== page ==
As good and obedient and smart as Max is, I do not believe he can conceive of a relationship where he could earn or elicit gratefulness. Rather, he lives fully in a world where free gifts come to him with no expectation of return and with no prior action deserving that good. Sure, he has been trained with treats and attention and I still try to reinforce good behavior, but Max’s day to day life is filled with unearned gifts – food that comes from a mysterious bag, walks that happen even if he has been stubborn, attention whether he is a pest or not, and of course the occasional bone, pro bono.


And in a world where so much turns on what I can get back for what I put in, where strings are so often attached, or where everything seems to be based on this for that earning and deserving, Max provides a much needed reprieve and new way of relating. His very presence helps me enact pro bono gifts and gratefulness, and then begin to see how I might relate to others in a similar way – not expecting any repayment for giving, but rather receiving and loving gracefully and gratefully.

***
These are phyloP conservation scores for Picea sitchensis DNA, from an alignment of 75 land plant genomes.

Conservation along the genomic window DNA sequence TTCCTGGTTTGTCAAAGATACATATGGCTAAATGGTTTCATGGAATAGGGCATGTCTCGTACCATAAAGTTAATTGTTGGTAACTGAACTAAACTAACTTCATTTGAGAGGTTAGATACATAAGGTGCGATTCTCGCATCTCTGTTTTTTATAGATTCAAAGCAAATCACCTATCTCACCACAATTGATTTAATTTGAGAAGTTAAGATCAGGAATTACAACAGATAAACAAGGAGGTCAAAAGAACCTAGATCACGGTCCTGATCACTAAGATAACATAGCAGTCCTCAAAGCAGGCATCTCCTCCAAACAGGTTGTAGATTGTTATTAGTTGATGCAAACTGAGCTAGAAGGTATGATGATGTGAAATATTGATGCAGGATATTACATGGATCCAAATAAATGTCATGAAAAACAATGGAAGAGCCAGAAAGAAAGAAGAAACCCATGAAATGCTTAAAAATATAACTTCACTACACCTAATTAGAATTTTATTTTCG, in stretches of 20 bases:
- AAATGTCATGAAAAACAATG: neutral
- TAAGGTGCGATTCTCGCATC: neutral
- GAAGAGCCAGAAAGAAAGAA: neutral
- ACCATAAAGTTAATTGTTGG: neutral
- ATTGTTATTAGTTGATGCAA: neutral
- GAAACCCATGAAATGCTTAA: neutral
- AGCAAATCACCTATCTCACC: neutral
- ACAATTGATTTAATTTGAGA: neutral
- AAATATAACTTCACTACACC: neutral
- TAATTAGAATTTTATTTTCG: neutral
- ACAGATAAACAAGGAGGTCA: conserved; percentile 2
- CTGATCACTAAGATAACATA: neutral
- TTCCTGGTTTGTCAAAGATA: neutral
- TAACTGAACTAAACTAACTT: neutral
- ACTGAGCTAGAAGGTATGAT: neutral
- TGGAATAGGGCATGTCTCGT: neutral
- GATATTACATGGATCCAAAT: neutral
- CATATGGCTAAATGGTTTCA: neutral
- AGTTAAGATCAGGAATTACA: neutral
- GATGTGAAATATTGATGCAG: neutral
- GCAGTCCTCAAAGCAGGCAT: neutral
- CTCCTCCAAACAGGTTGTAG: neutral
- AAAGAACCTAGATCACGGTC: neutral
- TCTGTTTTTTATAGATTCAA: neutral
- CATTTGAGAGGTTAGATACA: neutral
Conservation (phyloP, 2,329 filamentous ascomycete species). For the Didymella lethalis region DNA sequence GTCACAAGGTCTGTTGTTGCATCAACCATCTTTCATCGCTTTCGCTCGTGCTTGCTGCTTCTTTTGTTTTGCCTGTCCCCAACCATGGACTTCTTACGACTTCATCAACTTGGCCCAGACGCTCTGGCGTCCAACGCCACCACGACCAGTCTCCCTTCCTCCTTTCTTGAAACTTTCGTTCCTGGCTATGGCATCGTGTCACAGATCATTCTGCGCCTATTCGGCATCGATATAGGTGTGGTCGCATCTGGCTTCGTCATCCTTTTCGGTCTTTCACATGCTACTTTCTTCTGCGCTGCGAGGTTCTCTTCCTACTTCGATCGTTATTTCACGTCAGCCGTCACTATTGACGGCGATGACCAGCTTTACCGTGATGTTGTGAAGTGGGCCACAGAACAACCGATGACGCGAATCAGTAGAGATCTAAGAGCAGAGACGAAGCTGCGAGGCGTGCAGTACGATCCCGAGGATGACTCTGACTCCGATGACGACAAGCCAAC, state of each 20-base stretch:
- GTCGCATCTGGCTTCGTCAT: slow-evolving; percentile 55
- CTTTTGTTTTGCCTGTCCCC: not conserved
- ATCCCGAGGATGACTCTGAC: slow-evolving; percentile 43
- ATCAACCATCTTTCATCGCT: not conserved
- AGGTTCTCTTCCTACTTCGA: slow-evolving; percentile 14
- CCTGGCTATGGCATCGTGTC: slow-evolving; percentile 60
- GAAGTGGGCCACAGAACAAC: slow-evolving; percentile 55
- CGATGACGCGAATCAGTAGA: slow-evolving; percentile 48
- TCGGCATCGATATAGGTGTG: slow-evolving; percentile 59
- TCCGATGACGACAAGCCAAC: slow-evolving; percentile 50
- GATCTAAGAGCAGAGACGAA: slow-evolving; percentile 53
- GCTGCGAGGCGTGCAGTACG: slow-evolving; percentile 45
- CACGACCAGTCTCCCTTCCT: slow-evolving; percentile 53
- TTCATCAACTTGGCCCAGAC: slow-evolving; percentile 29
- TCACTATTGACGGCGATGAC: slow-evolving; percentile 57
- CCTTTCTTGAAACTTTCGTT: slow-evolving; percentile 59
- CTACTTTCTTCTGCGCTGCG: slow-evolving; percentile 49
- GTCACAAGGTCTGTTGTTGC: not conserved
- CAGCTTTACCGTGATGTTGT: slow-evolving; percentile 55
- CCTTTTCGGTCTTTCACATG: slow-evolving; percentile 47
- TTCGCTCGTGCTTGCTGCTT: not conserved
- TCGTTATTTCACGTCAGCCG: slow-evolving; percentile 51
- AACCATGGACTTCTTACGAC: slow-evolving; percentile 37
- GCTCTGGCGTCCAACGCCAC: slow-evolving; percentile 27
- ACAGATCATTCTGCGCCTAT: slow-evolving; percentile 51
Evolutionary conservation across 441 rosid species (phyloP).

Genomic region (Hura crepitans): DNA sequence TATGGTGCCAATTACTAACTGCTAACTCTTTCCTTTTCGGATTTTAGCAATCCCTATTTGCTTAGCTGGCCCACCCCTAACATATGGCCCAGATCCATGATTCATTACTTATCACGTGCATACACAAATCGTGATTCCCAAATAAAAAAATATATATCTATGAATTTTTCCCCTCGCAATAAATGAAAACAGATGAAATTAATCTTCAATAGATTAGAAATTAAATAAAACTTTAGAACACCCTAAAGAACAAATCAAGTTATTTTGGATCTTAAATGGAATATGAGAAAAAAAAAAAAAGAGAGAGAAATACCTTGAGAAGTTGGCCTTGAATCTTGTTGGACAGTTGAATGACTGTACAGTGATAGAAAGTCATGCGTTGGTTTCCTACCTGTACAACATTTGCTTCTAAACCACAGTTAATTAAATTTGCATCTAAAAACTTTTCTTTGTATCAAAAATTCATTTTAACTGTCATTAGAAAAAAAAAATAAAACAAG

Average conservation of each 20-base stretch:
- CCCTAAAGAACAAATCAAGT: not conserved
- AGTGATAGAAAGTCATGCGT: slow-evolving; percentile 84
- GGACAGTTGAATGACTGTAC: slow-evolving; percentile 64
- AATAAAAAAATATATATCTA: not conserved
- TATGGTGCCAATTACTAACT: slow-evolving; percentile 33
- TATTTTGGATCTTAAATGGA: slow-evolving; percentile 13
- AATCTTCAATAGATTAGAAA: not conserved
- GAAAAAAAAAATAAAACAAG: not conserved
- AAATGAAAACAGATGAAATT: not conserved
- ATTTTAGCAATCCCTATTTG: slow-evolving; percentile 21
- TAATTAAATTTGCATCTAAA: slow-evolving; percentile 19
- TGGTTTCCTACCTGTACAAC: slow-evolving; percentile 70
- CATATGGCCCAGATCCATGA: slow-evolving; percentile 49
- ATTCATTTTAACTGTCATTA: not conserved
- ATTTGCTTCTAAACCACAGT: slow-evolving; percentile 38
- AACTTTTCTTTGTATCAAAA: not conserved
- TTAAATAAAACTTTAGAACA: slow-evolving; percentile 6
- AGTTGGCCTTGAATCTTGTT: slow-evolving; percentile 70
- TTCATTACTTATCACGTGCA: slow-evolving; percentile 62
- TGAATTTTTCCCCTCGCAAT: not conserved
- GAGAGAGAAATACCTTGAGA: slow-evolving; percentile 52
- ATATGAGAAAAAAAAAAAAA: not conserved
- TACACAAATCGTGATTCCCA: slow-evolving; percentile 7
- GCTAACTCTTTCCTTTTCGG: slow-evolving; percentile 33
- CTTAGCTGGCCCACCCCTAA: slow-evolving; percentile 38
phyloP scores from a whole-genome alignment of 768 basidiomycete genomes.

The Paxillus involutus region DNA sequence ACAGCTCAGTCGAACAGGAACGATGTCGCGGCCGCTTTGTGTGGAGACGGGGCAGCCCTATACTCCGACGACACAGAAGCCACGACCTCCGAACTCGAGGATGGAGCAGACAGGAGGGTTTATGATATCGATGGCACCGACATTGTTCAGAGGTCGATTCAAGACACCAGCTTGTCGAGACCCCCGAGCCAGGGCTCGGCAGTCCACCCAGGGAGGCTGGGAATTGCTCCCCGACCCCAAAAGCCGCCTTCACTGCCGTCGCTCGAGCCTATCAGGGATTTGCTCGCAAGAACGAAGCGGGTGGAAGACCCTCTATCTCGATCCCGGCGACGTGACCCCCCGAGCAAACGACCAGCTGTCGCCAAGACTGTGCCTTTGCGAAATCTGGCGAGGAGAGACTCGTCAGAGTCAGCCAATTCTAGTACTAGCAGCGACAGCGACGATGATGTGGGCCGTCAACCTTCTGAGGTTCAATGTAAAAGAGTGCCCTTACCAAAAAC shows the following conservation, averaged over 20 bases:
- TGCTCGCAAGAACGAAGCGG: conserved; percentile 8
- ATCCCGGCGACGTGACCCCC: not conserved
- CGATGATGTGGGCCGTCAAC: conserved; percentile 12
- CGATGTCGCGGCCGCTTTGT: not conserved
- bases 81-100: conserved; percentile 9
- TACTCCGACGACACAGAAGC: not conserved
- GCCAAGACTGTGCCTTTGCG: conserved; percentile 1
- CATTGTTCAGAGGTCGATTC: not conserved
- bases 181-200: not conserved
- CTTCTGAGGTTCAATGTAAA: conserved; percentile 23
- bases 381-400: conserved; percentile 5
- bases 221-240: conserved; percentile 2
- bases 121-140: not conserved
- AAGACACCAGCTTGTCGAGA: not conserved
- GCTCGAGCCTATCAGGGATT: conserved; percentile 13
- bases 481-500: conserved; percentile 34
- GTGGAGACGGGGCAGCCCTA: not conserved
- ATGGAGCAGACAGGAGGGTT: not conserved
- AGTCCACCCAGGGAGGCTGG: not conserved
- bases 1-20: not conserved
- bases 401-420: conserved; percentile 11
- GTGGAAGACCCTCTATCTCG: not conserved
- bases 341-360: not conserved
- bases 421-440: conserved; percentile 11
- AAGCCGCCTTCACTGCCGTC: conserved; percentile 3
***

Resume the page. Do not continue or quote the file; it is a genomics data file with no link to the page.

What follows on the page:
We could say that Max’s love and attention are the exchange given to me that either repays what I have done or provide the basis of what I am repaying. But I’m very uncomfortable with quantifying affection in that way, and I really do not think Max offers love and affection for any reason other than it is who he is and he knows it makes life and the world better.

And yet, Max does offer something else back to me – foot and leg and arm and hand and face licks. Even so, I believe these “gifts” are also pro bono, and the gratefulness that inspires them is one that is not a repayment, but rather an honest outpouring of love. Just as Max has done nothing to earn his belly rubs, I certainly have done nothing to earn all those sloppy dog licks (or slobbery toys).


And so Max teaches me and challenges me to be a little sloppier and more pro bono with my gifts and gratitude. He teaches me that the most loving forms of relating to others cannot revolve around what we expect to get from each other, but rather what we are willing to give for free, for good.